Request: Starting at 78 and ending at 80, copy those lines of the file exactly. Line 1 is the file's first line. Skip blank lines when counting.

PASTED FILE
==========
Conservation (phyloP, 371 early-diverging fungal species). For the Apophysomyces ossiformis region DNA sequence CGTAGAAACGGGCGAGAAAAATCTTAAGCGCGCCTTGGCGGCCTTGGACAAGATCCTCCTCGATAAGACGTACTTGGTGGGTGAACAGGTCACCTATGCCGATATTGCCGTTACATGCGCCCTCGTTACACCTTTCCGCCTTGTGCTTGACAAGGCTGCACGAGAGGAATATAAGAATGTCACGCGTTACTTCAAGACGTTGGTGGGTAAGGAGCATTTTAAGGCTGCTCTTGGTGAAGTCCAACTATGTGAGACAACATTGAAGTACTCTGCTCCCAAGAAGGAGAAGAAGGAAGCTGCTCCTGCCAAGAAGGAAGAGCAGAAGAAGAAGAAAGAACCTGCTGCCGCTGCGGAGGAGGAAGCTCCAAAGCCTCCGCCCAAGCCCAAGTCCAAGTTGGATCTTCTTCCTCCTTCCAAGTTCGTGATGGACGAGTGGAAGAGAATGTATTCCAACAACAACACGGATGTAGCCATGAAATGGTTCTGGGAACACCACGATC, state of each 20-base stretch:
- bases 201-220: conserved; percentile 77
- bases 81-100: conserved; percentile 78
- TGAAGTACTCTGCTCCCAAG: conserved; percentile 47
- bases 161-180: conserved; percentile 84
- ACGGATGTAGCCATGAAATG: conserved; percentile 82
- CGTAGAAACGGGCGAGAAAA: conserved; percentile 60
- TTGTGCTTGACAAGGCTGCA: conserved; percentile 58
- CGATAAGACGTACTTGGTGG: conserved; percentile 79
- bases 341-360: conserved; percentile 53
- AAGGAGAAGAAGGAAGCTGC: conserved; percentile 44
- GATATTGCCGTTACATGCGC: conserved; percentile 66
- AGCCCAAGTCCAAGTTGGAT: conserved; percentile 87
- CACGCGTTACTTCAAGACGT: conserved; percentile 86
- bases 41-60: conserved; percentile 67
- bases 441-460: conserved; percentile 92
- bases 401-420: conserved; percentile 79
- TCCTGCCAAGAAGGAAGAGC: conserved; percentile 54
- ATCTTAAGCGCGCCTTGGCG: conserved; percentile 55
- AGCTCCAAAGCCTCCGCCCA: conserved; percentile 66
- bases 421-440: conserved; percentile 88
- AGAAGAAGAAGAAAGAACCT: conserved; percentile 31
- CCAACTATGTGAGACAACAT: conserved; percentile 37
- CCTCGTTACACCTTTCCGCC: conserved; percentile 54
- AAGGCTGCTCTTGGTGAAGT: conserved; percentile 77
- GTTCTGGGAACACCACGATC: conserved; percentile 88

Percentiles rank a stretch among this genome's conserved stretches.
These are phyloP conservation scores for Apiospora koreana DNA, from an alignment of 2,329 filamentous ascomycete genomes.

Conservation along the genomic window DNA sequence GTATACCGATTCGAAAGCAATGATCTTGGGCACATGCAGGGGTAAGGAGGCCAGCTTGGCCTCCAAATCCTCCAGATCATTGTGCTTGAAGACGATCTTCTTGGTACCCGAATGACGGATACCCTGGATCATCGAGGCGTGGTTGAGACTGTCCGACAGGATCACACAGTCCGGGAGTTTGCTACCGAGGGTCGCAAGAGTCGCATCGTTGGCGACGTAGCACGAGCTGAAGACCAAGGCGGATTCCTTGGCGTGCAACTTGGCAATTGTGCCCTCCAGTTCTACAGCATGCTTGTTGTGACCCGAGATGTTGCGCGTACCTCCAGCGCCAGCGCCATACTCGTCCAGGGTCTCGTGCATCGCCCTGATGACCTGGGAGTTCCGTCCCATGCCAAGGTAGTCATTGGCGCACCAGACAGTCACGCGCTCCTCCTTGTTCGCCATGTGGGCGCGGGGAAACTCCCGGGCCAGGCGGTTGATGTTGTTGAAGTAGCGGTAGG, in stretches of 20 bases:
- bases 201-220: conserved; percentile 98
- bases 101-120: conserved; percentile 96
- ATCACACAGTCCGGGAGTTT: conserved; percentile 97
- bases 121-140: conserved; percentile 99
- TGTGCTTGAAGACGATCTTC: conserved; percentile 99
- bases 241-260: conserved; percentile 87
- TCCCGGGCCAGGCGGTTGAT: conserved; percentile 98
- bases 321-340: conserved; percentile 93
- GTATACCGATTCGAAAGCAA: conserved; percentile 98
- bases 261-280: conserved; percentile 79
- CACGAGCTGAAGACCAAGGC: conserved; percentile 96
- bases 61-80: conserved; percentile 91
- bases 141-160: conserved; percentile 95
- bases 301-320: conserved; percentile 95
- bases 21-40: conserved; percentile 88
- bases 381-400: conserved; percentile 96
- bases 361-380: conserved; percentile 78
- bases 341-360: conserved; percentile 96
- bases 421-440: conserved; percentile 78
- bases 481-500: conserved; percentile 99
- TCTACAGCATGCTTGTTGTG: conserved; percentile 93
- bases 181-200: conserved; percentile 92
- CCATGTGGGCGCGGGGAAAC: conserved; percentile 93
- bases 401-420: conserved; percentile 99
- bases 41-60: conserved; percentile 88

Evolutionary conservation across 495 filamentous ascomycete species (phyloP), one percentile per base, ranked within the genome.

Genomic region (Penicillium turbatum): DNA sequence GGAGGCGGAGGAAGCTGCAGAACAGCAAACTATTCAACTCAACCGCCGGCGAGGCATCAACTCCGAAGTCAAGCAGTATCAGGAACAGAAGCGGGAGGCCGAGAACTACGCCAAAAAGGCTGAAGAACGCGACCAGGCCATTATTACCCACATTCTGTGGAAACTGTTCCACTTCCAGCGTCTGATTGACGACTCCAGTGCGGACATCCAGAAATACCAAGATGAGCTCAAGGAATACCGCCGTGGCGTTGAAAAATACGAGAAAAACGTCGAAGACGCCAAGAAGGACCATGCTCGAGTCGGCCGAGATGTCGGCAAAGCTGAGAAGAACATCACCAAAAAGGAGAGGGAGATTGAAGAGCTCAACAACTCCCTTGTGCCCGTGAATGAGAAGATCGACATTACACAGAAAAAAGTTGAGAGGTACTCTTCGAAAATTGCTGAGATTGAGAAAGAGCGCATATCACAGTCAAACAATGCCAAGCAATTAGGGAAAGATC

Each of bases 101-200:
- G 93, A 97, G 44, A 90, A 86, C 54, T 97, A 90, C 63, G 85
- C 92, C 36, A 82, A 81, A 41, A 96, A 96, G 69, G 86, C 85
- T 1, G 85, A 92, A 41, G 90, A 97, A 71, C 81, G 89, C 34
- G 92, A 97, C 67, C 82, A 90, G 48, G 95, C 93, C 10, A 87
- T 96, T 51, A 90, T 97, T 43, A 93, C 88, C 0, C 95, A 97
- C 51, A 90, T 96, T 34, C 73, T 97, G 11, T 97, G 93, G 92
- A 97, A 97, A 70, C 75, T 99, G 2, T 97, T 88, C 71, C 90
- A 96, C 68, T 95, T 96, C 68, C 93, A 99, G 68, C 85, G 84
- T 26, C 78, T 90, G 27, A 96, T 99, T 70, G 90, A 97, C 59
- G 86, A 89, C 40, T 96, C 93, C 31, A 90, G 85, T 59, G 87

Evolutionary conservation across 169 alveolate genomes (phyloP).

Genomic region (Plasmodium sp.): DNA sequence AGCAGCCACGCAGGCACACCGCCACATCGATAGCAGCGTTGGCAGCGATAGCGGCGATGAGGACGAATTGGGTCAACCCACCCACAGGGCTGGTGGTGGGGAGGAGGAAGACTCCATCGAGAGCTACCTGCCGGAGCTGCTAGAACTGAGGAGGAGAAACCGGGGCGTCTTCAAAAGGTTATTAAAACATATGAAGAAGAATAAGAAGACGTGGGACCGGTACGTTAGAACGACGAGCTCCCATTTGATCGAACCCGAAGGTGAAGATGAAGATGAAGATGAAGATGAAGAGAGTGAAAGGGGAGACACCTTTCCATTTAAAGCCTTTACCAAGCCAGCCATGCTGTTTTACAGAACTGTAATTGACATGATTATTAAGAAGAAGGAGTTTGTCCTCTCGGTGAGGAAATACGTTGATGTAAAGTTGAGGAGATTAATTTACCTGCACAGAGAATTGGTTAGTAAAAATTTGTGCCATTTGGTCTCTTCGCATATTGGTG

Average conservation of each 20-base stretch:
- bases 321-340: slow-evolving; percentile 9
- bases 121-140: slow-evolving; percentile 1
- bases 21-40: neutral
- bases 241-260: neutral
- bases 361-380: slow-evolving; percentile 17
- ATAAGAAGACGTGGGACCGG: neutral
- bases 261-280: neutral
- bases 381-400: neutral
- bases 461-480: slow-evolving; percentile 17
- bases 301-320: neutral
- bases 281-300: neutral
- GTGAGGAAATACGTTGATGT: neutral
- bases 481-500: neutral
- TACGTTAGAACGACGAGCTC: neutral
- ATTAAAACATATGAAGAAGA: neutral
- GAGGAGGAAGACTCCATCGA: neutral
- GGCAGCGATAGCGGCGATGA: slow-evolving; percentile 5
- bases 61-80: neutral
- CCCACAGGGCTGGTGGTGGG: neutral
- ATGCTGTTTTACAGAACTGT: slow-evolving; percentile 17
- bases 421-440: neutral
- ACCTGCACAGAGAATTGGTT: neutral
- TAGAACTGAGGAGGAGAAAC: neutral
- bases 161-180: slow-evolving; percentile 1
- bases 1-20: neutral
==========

- bases 381-400: neutral
- bases 461-480: slow-evolving; percentile 17
- bases 301-320: neutral